Abundant scope for mining equipment business

Abundant scope for mining equipment business
Mining equipment industry in India has been in the forefront for last few decades and has a well-matured technology base. Here we present an in-depth analysis of mining equipment industry in India covering the key trends, growth drivers, technology innovation, and market potential
As mining becomes intensive with time, the demand for mechanisation and highly productive, safe, efficient and cost-effective machineries are increasing. There is a lot of scope to usher in this technology in India, but this will happen in future as the sector grows.
Here, we find out the industry experts’ opinion on the current status as well as the future for mining equipment industry, the evolving technical challenges and its positive effects on overall equipment industry.
Growth driversWhile talking about the growth drivers for the industry, Kiran Divakaran, Director, Hindustan Mining Machinery, said, “With abundant unexplored coal reserves and the perpetual power deficit, there has been substantial growth in the coal mining sector, resulting in regular demand for mining equipment. Commodity prices have fallen despite increase in input costs and to top it off, private players face a liquidity crunch like never before. There has been a substantial decline in the demand for equipment from the Indian metal mining segment. With no solution in sight for the various private mines closed in Karnataka and Goa region, mining equipment makers are focussing on state-run entities and mega infrastructure projects. Commodity prices will play a key role in demand for mining equipment in the long run.”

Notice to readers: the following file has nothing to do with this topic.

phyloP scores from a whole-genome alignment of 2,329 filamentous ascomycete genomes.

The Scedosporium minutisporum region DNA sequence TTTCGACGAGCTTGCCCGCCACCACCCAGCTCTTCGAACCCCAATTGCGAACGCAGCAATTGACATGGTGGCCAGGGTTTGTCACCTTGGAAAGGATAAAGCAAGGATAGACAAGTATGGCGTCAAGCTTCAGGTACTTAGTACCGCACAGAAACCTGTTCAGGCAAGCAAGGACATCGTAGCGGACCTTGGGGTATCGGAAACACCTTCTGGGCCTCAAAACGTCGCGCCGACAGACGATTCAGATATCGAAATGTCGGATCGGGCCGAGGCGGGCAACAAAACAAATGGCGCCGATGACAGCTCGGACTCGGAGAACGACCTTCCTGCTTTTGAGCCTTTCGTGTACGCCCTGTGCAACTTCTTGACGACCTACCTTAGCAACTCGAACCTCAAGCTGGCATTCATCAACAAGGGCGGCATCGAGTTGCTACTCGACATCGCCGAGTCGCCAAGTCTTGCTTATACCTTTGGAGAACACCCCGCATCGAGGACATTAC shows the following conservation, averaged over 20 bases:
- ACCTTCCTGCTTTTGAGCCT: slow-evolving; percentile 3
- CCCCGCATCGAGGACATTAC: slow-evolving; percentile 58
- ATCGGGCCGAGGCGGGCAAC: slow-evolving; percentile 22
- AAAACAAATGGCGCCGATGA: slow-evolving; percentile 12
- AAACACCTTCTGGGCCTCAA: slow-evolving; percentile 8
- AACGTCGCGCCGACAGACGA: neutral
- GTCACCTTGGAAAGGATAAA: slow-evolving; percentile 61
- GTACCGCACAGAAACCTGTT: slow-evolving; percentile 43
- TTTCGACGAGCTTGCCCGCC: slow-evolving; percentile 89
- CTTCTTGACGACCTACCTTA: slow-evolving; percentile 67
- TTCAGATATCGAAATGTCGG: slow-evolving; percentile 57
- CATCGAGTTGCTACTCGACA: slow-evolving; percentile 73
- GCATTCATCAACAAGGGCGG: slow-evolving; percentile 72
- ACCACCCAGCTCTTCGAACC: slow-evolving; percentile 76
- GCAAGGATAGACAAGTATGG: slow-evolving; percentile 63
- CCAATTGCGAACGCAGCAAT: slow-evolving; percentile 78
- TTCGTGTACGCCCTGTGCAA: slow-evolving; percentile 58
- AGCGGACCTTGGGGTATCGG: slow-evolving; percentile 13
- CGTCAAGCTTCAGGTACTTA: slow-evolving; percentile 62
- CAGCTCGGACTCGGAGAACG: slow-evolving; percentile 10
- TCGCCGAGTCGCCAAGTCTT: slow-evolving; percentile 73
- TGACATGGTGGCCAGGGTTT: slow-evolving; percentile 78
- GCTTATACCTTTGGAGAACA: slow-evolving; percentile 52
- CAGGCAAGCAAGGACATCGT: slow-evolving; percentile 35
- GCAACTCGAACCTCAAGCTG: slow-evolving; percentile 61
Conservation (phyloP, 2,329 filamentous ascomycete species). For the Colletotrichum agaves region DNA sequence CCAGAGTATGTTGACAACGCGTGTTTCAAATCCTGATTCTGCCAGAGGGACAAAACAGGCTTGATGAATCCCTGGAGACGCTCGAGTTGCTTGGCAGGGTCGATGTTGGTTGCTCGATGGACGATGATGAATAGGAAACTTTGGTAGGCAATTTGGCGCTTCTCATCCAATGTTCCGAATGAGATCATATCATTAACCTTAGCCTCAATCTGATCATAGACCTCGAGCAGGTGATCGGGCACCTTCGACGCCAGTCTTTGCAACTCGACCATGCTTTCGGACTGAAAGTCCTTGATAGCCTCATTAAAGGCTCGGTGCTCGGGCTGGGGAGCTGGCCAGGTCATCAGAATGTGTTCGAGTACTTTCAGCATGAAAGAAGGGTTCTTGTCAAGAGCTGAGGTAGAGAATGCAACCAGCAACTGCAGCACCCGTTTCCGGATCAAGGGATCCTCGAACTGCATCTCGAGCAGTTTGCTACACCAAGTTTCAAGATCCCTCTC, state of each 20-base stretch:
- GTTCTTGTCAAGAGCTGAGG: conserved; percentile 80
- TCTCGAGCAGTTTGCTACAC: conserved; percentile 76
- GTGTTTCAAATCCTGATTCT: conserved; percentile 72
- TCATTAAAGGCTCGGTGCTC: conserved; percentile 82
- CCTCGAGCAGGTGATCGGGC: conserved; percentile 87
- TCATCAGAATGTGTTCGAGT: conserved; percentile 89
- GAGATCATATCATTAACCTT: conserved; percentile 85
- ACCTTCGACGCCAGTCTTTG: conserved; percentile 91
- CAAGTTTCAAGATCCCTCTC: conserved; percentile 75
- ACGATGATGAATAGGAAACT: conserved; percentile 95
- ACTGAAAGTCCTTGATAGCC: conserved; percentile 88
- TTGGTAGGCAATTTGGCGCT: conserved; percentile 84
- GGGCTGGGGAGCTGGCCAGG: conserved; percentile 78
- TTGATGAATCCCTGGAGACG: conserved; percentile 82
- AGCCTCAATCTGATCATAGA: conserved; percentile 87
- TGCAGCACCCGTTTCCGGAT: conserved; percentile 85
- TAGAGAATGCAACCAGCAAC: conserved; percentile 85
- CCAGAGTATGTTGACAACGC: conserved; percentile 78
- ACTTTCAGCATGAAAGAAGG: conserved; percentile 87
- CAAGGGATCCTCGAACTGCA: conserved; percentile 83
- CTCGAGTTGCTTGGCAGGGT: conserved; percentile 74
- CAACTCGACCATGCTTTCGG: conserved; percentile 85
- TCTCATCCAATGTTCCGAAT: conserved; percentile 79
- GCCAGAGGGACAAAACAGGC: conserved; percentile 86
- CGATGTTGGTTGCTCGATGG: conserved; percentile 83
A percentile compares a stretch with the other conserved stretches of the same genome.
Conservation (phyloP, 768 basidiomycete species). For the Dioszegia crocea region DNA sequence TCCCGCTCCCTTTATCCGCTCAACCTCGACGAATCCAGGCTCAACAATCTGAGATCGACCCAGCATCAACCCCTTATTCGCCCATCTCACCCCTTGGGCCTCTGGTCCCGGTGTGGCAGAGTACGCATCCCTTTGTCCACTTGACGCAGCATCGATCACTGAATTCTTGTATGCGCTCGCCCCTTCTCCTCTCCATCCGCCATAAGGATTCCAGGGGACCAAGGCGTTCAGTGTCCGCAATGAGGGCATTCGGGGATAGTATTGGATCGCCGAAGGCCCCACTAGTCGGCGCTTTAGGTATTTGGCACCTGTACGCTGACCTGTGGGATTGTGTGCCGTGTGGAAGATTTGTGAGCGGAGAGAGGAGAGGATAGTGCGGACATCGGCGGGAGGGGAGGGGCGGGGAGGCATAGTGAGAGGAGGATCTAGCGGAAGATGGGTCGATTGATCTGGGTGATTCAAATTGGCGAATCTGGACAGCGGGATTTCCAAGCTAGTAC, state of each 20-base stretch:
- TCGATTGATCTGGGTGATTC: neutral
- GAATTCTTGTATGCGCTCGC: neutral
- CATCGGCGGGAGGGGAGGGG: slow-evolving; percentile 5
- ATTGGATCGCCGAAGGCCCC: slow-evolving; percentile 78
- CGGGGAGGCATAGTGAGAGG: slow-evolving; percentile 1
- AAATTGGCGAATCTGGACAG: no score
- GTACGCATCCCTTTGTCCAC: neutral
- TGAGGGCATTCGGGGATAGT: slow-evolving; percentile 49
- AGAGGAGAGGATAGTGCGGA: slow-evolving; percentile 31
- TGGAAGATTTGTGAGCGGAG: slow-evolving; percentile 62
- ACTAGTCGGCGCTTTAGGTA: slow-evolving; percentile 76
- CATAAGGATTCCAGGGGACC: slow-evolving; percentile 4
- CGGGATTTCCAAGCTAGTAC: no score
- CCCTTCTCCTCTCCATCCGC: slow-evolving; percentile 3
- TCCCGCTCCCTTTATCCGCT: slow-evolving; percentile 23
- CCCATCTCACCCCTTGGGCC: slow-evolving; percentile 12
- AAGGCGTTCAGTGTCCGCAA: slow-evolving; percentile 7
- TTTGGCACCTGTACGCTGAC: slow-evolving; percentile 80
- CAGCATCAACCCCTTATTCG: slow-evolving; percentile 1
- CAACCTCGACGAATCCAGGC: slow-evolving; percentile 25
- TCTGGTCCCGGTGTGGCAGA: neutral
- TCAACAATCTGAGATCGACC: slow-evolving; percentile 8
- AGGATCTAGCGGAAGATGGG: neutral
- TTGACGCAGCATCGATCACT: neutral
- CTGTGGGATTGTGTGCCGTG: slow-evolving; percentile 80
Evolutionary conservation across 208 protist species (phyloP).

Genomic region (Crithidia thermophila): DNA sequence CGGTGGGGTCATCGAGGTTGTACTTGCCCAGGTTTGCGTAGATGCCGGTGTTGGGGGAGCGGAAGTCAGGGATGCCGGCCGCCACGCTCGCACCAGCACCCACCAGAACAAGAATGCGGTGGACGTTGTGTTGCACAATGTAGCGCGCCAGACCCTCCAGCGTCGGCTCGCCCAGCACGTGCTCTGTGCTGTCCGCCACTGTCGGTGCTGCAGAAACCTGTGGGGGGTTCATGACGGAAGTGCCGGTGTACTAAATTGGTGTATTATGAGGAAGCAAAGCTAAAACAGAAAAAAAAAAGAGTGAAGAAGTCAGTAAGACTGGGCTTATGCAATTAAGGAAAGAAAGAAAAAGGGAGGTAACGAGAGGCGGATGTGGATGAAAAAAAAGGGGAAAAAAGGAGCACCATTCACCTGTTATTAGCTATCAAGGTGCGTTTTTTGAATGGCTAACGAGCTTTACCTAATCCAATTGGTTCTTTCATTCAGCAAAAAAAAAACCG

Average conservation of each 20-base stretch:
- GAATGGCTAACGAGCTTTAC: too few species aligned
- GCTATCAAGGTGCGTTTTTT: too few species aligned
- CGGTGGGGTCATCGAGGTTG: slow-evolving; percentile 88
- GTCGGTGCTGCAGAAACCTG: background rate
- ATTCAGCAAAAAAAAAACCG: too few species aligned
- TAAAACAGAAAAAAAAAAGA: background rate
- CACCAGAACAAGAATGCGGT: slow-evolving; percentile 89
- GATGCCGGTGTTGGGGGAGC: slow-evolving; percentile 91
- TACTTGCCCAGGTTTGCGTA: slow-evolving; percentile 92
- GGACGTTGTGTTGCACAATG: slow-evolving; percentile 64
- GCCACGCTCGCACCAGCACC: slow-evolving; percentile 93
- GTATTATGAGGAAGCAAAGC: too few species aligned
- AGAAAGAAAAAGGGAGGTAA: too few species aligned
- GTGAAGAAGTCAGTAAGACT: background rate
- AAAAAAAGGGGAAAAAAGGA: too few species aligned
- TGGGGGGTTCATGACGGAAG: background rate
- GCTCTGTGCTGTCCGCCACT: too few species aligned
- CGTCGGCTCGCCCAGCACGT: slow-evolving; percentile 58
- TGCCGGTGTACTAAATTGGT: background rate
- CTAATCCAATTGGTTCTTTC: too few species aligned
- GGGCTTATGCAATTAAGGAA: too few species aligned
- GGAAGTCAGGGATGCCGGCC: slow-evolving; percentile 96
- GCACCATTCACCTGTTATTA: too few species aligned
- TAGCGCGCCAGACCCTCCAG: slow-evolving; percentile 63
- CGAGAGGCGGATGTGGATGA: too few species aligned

According to Santhosh Rao, GM South & East, Product Specialist Mining, Wirtgen India, “Coal mining is a major growth driver for the mining equipment sector in India and this will continue for long. The capacity expansion plans of the existing mines and the imminent opening up of new mines provide abundant scope for the growth of mining equipment business.”
Available technologyTechnology advancement is slowly happening and may take considerable time to replicate. Mr. Divakaran explained, “In past, technology for mining and defence in India was always supported by the Russians. With the lifting of ban on technology transfer imposed after operation ‘Smiling Buddha’ conducted in May 1974, technology transfer is slowly happening. Most tenders, called by PSUs who have advanced technologies, are subjected to two or three extensions, mostly because of the absence of players in the field who meet the minimum criteria. Many small manufacturers are developing indigenous technologies with dedicated R&D teams like Hindustan Mining Machinery which has developed electric locomotives with state-of-the-art, energy saving PWM speed controllers and regenerative breaking previously unheard of in India.”